Fifty years ago, Michigan began an experiment by legislatively creating a new layer of public school bureaucracy: intermediate school districts.

The role ISDs have played over the years in helping kids learn is not easy to discern. And while the original intent was to streamline services and reduce costs, evidence suggests that this hope has failed to materialize.

Fiscal data dating back to 1995 for school districts in Michigan are available publicly from the U.S. Department of Education’s National Center for Education Statistics. That year, ISDs received $1.03 billion in total revenue from local, state and federal sources. By 2009, the most recent year for which data are available, taxpayers supplied ISDs with $2.6 billion. After adjusting for inflation (as illustrated in the chart below), this represents a 79 percent increase.

Much of a local school district’s funding is based on the number of students it enrolls, so an increase in revenue might simply be a result of enrollment growth. This is not the case with ISDs, however, and the number of students served by ISDs did not increase much from 1995 to 2009. Inflation-adjusted ISD revenue per student grew from $897 to $1,565 over this period, a 74 percent increase.

So what are ISDs doing with all of this extra revenue? It’s hard to say exactly, but the data from NCES suggest that ISDs have used much of it to perpetuate a hiring spree. The number of full-time staff on ISD payrolls grew from 9,260 in 1993 (the earliest data available) to 15,392 in 2010, a 66 percent increase. Statewide student enrollment grew by just 3 percent over this same period. There used to be one ISD staffer for every 173 students in Michigan; now there’s one for every 107 students.

Since ISDs provide a lot of services related to special education, perhaps these increases in revenue and staffing correspond to an increase in Michigan’s special education needs. Though a plausible theory, the evidence does not defend it. The total number of students marked for special education services grew by just 9 percent from 1995 to 2011, according to data from the Michigan Department of Education. Further, the total number of special education students enrolled directly in ISD programs has shrunk by 31 percent over this same period, while the total number of students directly enrolled at ISDs has remained about the same.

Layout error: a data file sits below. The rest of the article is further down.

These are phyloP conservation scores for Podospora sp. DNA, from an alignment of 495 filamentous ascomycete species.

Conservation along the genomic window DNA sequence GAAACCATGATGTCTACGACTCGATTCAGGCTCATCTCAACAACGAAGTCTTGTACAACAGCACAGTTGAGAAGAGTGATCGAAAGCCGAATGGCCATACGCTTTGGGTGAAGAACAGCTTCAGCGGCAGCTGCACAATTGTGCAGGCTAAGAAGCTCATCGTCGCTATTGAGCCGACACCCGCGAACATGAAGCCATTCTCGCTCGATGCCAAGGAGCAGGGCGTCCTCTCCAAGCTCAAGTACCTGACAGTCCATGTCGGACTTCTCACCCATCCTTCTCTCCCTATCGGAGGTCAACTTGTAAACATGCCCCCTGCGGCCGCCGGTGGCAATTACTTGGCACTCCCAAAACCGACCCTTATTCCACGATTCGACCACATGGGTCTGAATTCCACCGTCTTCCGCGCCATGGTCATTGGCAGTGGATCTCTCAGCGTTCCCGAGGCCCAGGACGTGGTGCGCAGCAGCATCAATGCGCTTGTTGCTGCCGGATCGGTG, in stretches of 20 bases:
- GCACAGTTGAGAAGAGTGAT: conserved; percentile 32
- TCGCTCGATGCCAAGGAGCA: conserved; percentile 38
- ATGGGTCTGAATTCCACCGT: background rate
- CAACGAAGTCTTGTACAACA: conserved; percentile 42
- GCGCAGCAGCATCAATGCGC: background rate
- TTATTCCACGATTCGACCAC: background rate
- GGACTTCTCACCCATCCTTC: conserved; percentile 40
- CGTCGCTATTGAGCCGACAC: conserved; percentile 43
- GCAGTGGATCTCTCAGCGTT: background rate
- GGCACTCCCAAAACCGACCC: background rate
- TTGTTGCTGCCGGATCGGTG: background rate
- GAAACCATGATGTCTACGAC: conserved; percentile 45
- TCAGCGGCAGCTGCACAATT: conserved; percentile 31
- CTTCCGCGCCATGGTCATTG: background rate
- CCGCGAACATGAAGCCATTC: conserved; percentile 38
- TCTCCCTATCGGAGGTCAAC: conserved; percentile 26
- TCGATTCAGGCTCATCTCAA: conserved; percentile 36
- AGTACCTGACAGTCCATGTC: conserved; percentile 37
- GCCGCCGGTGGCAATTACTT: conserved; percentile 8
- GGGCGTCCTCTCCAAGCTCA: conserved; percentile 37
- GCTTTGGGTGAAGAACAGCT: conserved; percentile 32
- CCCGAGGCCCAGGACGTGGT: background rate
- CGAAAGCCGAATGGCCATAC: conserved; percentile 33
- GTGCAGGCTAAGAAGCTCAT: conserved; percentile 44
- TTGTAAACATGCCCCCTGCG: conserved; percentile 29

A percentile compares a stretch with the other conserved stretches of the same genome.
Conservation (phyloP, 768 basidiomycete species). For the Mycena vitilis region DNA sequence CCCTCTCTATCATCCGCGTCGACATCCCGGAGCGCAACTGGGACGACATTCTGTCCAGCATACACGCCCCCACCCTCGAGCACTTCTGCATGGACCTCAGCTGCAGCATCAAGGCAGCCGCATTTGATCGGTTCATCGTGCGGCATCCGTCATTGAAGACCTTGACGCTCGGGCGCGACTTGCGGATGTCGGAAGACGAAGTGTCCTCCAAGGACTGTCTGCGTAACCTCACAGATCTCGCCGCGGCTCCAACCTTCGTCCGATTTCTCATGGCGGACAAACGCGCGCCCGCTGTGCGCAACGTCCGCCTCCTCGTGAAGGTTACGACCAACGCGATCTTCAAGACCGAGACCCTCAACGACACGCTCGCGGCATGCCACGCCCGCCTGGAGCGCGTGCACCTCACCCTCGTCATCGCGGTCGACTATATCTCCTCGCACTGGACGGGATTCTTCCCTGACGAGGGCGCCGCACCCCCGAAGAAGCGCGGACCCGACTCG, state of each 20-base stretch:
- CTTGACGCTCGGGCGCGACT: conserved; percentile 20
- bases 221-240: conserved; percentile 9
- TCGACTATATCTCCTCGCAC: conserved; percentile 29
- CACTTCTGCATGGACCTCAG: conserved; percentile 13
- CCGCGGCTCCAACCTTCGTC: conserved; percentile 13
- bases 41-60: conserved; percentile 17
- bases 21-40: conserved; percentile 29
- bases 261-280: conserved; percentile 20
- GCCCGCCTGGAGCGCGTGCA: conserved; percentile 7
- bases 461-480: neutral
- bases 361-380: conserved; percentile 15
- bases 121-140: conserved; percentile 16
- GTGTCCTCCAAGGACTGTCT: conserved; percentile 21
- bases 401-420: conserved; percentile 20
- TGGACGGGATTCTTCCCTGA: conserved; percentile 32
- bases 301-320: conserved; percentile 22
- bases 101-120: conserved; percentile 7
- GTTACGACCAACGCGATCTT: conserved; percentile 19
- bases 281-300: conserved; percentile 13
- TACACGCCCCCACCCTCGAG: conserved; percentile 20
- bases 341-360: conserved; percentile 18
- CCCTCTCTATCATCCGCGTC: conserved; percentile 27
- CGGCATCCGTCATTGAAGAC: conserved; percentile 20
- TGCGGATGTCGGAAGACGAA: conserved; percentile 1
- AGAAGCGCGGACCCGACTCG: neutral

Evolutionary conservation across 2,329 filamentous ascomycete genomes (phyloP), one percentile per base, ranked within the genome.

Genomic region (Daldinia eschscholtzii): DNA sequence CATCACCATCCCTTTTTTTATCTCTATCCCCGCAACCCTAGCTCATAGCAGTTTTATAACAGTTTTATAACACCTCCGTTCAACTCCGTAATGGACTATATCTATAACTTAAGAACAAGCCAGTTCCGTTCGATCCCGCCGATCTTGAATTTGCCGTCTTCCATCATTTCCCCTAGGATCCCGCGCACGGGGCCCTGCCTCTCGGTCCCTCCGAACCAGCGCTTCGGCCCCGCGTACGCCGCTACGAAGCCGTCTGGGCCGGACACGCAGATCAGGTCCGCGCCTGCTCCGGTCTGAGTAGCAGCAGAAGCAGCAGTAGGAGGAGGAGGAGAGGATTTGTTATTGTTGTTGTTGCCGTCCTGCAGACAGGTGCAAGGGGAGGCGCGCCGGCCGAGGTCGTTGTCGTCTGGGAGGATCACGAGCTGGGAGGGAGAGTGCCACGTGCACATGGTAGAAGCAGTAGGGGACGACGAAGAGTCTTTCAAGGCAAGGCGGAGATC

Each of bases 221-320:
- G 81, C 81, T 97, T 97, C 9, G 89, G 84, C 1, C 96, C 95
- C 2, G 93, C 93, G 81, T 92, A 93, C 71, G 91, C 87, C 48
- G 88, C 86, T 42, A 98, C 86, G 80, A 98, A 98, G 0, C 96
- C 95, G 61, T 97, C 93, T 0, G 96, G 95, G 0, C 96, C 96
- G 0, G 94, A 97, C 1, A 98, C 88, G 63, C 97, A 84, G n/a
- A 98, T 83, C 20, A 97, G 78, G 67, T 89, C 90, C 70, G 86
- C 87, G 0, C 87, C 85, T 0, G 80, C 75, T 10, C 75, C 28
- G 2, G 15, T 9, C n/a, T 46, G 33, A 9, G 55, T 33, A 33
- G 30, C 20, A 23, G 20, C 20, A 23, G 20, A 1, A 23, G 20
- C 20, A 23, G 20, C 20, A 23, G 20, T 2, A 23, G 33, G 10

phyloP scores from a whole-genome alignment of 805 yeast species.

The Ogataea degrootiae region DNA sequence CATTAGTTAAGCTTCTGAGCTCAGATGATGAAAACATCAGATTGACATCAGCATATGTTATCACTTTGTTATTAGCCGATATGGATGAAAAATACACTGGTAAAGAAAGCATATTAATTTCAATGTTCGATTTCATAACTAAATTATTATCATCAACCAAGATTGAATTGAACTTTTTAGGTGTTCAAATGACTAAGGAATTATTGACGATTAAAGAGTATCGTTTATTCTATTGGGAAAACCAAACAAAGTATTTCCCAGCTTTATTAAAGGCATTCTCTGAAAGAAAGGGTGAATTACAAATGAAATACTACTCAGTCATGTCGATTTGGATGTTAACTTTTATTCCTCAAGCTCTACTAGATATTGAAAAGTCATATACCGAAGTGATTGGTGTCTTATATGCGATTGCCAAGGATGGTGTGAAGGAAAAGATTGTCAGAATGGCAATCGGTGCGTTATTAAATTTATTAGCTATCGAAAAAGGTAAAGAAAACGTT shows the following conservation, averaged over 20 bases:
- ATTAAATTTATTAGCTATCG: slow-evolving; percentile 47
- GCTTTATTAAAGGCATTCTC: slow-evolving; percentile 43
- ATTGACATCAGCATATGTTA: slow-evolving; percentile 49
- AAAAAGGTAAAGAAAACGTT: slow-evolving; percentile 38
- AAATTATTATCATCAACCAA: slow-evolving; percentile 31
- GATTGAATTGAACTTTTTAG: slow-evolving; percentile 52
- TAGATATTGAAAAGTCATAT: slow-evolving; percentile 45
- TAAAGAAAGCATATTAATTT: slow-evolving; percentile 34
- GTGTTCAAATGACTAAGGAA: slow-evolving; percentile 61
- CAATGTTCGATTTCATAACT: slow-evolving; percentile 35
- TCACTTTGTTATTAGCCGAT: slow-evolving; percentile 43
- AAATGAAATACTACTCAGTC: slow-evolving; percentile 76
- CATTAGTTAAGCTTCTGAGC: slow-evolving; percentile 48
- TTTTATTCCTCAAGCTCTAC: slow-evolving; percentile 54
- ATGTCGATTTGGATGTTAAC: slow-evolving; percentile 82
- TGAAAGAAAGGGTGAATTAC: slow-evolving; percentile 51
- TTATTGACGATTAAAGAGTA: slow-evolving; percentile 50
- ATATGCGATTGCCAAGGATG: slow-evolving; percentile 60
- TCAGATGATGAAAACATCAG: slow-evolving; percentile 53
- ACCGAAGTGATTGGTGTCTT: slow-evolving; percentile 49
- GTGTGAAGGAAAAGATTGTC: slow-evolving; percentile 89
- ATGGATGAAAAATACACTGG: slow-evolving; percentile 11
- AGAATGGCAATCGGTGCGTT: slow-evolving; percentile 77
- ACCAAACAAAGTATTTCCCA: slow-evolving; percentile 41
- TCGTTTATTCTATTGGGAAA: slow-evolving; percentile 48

In addition to special education services, ISDs provide vocational training, transportation, financial services and professional development for school employees. Some might claim that only regional educational bureaucracies like ISDs can provide these services. That’s not the case. Nothing prevents local school districts from pooling their resources to provide similar services. In fact, advances in technology probably make it easier for districts to collaborate today than ever before.

Further, some states appear to do just fine without relying on this extra layer of educational bureaucracy. Sixteen states have no entities that resemble ISDs, and another 15 states, although they have established bureaucracies similar to ISDs, have fewer per regular school district than Michigan.

The world has changed a lot in the 50 years since ISDs were invented, and now would be a good time to reconsider their purposes and need. It may very well be the case that many of the functions that have traditionally been performed by ISDs could be done by local districts at the same or even lower cost to taxpayers. The more levels of bureaucracy Michigan’s public school system requires, the less likely resources will be directed toward what matters most — student achievement.

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Michael Van Beek is director of education policy at the Mackinac Center for Public Policy, a research and educational institute headquartered in Midland, Mich. Permission to reprint in whole or in part is hereby granted, provided that the author and the Center are properly cited.